• Emissions of sulfur dioxide (SO2) and nitrogen oxides (NOx) from fossil-fueled power plants in the eastern U.S. (the “Cross-State Air Pollution Rule” or CSAPR);

• Ash and other residuals from the combustion of coal either under Subtitle C as a hazardous waste or Subtitle D as a solid waste of Resource Conservation and Recovery Act (RCRA);

• National Ambient Air Quality Standards (NAAQS) for SO2, NO2, Ozone, and PM; and

• Cooling water intake structure requirements under section 316(b) and new discharge limiting effluent standards under the Clean Water Act.


Taken together, these regulations will impact roughly 780,000 megawatts of gas, oil, and coal-fired generation, which is about 75 percent of the current available capacity in the U.S., and makes up nearly 70 percent of the U.S. total electricity generation. Without further deadline extensions, compliance with several of EPA's new rules would all be required within the same compliance period or shortly thereafter. These retrofits are so substantial that, in many cases, they will cost more to build than the cost of the original generating unit. This means that the generating units subject to these rules would either have to undertake the installation of extensive retrofits on an unrealistic timeframe or else shutdown entirely.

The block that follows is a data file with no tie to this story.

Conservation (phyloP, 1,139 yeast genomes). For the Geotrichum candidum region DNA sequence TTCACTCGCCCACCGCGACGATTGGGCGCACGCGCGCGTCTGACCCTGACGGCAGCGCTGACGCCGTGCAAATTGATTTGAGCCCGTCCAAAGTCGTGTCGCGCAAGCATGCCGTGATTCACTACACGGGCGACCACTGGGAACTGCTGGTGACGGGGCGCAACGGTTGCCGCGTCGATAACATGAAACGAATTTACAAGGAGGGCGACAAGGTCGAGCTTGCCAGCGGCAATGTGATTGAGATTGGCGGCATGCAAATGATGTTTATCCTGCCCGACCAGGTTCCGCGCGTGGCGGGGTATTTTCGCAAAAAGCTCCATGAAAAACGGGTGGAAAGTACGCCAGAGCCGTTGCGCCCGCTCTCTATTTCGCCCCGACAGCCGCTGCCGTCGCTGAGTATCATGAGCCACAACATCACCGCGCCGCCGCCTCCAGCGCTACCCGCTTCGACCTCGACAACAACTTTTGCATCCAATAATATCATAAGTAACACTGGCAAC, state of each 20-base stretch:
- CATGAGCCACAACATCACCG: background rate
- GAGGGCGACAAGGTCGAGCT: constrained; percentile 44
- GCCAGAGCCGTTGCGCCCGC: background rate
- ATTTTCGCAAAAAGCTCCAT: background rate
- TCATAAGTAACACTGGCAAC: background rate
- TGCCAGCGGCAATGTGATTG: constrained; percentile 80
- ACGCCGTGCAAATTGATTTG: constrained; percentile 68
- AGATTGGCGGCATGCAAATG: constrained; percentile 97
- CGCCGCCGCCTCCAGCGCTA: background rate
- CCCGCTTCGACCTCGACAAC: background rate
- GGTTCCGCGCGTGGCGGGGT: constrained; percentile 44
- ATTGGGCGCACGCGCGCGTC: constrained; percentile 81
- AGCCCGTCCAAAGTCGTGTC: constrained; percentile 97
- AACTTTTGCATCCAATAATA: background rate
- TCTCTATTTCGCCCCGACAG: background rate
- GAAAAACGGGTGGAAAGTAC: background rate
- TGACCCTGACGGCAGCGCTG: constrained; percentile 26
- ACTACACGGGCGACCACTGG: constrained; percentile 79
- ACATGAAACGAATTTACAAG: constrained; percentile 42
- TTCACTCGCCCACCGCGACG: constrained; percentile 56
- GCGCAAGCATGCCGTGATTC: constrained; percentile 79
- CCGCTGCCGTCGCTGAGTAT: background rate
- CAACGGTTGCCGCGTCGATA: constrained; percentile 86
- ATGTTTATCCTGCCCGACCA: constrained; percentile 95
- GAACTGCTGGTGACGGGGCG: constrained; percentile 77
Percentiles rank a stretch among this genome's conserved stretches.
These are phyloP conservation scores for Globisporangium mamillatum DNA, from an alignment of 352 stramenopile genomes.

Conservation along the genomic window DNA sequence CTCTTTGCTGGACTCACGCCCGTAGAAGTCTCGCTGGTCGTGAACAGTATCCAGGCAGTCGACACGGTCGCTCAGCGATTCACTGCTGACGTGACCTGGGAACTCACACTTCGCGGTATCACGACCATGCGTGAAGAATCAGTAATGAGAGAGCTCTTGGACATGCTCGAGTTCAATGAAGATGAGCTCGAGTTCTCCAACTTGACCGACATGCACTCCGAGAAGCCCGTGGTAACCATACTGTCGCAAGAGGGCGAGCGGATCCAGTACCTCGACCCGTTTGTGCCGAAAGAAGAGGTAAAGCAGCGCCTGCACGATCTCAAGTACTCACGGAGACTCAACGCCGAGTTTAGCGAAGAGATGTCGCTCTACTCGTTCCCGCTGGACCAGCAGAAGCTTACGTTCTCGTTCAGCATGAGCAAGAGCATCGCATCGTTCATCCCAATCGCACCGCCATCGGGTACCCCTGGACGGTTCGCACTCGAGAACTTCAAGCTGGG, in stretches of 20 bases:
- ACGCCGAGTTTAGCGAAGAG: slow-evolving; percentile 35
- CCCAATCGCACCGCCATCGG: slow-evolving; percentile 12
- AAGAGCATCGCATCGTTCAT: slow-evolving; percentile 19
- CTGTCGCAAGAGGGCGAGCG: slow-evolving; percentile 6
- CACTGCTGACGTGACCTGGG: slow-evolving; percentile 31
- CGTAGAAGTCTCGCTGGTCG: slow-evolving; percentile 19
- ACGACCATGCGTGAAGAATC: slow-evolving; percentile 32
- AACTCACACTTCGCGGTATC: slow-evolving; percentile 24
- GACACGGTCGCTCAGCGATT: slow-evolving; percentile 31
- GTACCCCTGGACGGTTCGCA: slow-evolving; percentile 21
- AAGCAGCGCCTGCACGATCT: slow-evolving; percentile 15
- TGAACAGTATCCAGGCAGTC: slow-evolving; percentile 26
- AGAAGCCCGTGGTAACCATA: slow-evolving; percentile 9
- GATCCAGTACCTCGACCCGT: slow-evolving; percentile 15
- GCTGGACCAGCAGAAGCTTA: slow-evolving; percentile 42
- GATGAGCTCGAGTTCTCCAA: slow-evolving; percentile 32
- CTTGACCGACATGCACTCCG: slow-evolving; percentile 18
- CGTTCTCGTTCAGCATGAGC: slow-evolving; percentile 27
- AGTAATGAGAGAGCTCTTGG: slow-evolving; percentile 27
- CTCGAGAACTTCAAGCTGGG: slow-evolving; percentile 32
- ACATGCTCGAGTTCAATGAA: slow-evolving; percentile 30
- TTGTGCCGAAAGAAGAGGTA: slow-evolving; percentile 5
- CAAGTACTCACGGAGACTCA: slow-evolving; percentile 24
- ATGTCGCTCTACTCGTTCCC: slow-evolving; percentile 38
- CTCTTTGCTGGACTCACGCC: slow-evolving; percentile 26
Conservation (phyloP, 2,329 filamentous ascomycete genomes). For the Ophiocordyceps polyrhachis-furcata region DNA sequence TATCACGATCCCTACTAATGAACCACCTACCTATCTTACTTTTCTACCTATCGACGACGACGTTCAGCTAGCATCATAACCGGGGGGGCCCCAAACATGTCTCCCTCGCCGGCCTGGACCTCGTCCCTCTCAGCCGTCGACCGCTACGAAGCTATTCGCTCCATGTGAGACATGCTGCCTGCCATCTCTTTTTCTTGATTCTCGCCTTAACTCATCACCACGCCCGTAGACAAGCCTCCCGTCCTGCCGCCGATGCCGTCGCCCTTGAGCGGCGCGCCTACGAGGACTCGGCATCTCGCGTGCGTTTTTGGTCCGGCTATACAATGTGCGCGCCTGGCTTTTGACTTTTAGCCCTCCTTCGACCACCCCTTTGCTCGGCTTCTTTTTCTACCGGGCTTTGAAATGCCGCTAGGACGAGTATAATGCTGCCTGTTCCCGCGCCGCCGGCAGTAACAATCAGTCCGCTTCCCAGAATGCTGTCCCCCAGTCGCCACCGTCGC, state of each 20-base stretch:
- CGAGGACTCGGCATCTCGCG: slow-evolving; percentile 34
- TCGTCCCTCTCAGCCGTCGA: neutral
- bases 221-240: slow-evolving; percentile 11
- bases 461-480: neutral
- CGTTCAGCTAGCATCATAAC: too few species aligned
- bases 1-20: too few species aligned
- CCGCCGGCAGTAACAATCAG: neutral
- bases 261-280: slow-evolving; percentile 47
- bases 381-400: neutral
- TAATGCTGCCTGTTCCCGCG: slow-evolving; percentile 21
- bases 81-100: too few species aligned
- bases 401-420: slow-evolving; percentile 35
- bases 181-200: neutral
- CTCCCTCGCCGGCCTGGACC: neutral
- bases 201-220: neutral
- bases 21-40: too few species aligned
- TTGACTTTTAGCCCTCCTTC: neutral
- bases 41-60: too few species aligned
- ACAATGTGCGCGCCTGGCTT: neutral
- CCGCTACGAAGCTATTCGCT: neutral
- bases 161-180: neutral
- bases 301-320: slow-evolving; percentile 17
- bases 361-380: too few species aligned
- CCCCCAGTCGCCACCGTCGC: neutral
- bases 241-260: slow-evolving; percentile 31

Reliability Risks